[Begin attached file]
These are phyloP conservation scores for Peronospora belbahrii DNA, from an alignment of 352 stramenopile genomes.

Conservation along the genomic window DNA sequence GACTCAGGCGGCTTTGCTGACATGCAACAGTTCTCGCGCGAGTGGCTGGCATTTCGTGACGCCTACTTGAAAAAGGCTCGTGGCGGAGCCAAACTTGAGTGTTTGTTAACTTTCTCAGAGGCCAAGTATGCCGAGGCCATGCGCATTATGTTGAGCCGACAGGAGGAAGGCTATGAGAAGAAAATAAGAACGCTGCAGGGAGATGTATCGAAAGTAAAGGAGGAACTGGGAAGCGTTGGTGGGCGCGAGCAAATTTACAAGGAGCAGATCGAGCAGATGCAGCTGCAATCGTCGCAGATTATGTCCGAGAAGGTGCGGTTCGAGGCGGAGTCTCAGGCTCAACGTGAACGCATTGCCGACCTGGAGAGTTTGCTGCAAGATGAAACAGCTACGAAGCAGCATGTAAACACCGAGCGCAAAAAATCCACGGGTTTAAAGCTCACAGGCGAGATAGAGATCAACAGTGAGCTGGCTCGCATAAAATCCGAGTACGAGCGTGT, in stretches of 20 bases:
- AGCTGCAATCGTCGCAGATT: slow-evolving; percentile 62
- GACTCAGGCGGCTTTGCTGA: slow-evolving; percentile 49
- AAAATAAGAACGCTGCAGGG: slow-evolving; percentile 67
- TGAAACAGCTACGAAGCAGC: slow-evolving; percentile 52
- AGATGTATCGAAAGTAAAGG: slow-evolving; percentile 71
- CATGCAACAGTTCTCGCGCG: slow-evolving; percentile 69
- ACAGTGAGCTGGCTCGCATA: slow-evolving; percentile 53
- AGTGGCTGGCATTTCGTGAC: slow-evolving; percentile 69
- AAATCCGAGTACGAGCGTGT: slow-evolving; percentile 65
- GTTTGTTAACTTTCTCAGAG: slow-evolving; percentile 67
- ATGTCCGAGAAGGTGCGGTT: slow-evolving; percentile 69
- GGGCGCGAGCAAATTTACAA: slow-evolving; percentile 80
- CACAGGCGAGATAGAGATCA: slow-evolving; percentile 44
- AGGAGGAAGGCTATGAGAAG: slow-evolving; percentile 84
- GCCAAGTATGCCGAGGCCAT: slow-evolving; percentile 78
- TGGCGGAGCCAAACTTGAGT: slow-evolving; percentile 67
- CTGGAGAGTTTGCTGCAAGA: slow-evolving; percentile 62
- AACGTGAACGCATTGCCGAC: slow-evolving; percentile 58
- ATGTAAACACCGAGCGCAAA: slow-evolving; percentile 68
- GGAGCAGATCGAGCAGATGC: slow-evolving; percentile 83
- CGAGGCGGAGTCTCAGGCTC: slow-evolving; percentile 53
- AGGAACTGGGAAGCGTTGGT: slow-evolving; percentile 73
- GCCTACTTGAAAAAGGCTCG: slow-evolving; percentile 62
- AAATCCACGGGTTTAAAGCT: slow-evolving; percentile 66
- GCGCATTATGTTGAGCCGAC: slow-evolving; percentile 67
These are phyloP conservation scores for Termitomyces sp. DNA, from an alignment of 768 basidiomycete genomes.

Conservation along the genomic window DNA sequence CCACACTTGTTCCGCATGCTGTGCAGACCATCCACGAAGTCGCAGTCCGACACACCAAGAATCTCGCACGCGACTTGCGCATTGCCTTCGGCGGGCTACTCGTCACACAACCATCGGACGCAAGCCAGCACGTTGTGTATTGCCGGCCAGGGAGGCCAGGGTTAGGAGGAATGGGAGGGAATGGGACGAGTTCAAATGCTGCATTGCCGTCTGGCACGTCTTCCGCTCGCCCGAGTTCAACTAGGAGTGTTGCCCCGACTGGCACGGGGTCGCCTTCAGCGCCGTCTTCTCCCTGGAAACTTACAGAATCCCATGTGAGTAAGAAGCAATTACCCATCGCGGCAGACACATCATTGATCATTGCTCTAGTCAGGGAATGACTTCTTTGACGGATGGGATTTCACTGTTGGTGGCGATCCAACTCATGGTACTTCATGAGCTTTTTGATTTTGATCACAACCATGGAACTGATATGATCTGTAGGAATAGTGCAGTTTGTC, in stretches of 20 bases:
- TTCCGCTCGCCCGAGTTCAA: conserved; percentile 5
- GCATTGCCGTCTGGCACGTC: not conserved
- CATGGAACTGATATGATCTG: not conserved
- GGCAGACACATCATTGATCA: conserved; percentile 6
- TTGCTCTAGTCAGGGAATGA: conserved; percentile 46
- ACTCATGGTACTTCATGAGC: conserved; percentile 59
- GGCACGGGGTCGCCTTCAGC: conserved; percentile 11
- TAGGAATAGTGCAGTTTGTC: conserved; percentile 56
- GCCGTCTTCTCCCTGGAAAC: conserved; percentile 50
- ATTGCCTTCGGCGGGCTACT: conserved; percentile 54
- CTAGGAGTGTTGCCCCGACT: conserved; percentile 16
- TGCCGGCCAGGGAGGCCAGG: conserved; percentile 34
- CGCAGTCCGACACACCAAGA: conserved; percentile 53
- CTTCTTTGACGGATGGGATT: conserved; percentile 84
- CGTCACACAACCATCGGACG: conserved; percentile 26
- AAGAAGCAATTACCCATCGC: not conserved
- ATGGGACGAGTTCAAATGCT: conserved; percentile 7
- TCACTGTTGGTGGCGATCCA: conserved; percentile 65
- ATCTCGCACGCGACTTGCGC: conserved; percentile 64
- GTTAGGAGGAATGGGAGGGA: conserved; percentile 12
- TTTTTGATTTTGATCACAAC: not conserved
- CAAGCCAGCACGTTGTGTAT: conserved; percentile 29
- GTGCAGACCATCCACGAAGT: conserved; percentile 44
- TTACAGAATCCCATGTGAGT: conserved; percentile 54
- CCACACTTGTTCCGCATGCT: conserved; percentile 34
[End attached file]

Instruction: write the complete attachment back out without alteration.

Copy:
These are phyloP conservation scores for Peronospora belbahrii DNA, from an alignment of 352 stramenopile genomes.

Conservation along the genomic window DNA sequence GACTCAGGCGGCTTTGCTGACATGCAACAGTTCTCGCGCGAGTGGCTGGCATTTCGTGACGCCTACTTGAAAAAGGCTCGTGGCGGAGCCAAACTTGAGTGTTTGTTAACTTTCTCAGAGGCCAAGTATGCCGAGGCCATGCGCATTATGTTGAGCCGACAGGAGGAAGGCTATGAGAAGAAAATAAGAACGCTGCAGGGAGATGTATCGAAAGTAAAGGAGGAACTGGGAAGCGTTGGTGGGCGCGAGCAAATTTACAAGGAGCAGATCGAGCAGATGCAGCTGCAATCGTCGCAGATTATGTCCGAGAAGGTGCGGTTCGAGGCGGAGTCTCAGGCTCAACGTGAACGCATTGCCGACCTGGAGAGTTTGCTGCAAGATGAAACAGCTACGAAGCAGCATGTAAACACCGAGCGCAAAAAATCCACGGGTTTAAAGCTCACAGGCGAGATAGAGATCAACAGTGAGCTGGCTCGCATAAAATCCGAGTACGAGCGTGT, in stretches of 20 bases:
- AGCTGCAATCGTCGCAGATT: slow-evolving; percentile 62
- GACTCAGGCGGCTTTGCTGA: slow-evolving; percentile 49
- AAAATAAGAACGCTGCAGGG: slow-evolving; percentile 67
- TGAAACAGCTACGAAGCAGC: slow-evolving; percentile 52
- AGATGTATCGAAAGTAAAGG: slow-evolving; percentile 71
- CATGCAACAGTTCTCGCGCG: slow-evolving; percentile 69
- ACAGTGAGCTGGCTCGCATA: slow-evolving; percentile 53
- AGTGGCTGGCATTTCGTGAC: slow-evolving; percentile 69
- AAATCCGAGTACGAGCGTGT: slow-evolving; percentile 65
- GTTTGTTAACTTTCTCAGAG: slow-evolving; percentile 67
- ATGTCCGAGAAGGTGCGGTT: slow-evolving; percentile 69
- GGGCGCGAGCAAATTTACAA: slow-evolving; percentile 80
- CACAGGCGAGATAGAGATCA: slow-evolving; percentile 44
- AGGAGGAAGGCTATGAGAAG: slow-evolving; percentile 84
- GCCAAGTATGCCGAGGCCAT: slow-evolving; percentile 78
- TGGCGGAGCCAAACTTGAGT: slow-evolving; percentile 67
- CTGGAGAGTTTGCTGCAAGA: slow-evolving; percentile 62
- AACGTGAACGCATTGCCGAC: slow-evolving; percentile 58
- ATGTAAACACCGAGCGCAAA: slow-evolving; percentile 68
- GGAGCAGATCGAGCAGATGC: slow-evolving; percentile 83
- CGAGGCGGAGTCTCAGGCTC: slow-evolving; percentile 53
- AGGAACTGGGAAGCGTTGGT: slow-evolving; percentile 73
- GCCTACTTGAAAAAGGCTCG: slow-evolving; percentile 62
- AAATCCACGGGTTTAAAGCT: slow-evolving; percentile 66
- GCGCATTATGTTGAGCCGAC: slow-evolving; percentile 67
These are phyloP conservation scores for Termitomyces sp. DNA, from an alignment of 768 basidiomycete genomes.

Conservation along the genomic window DNA sequence CCACACTTGTTCCGCATGCTGTGCAGACCATCCACGAAGTCGCAGTCCGACACACCAAGAATCTCGCACGCGACTTGCGCATTGCCTTCGGCGGGCTACTCGTCACACAACCATCGGACGCAAGCCAGCACGTTGTGTATTGCCGGCCAGGGAGGCCAGGGTTAGGAGGAATGGGAGGGAATGGGACGAGTTCAAATGCTGCATTGCCGTCTGGCACGTCTTCCGCTCGCCCGAGTTCAACTAGGAGTGTTGCCCCGACTGGCACGGGGTCGCCTTCAGCGCCGTCTTCTCCCTGGAAACTTACAGAATCCCATGTGAGTAAGAAGCAATTACCCATCGCGGCAGACACATCATTGATCATTGCTCTAGTCAGGGAATGACTTCTTTGACGGATGGGATTTCACTGTTGGTGGCGATCCAACTCATGGTACTTCATGAGCTTTTTGATTTTGATCACAACCATGGAACTGATATGATCTGTAGGAATAGTGCAGTTTGTC, in stretches of 20 bases:
- TTCCGCTCGCCCGAGTTCAA: conserved; percentile 5
- GCATTGCCGTCTGGCACGTC: not conserved
- CATGGAACTGATATGATCTG: not conserved
- GGCAGACACATCATTGATCA: conserved; percentile 6
- TTGCTCTAGTCAGGGAATGA: conserved; percentile 46
- ACTCATGGTACTTCATGAGC: conserved; percentile 59
- GGCACGGGGTCGCCTTCAGC: conserved; percentile 11
- TAGGAATAGTGCAGTTTGTC: conserved; percentile 56
- GCCGTCTTCTCCCTGGAAAC: conserved; percentile 50
- ATTGCCTTCGGCGGGCTACT: conserved; percentile 54
- CTAGGAGTGTTGCCCCGACT: conserved; percentile 16
- TGCCGGCCAGGGAGGCCAGG: conserved; percentile 34
- CGCAGTCCGACACACCAAGA: conserved; percentile 53
- CTTCTTTGACGGATGGGATT: conserved; percentile 84
- CGTCACACAACCATCGGACG: conserved; percentile 26
- AAGAAGCAATTACCCATCGC: not conserved
- ATGGGACGAGTTCAAATGCT: conserved; percentile 7
- TCACTGTTGGTGGCGATCCA: conserved; percentile 65
- ATCTCGCACGCGACTTGCGC: conserved; percentile 64
- GTTAGGAGGAATGGGAGGGA: conserved; percentile 12
- TTTTTGATTTTGATCACAAC: not conserved
- CAAGCCAGCACGTTGTGTAT: conserved; percentile 29
- GTGCAGACCATCCACGAAGT: conserved; percentile 44
- TTACAGAATCCCATGTGAGT: conserved; percentile 54
- CCACACTTGTTCCGCATGCT: conserved; percentile 34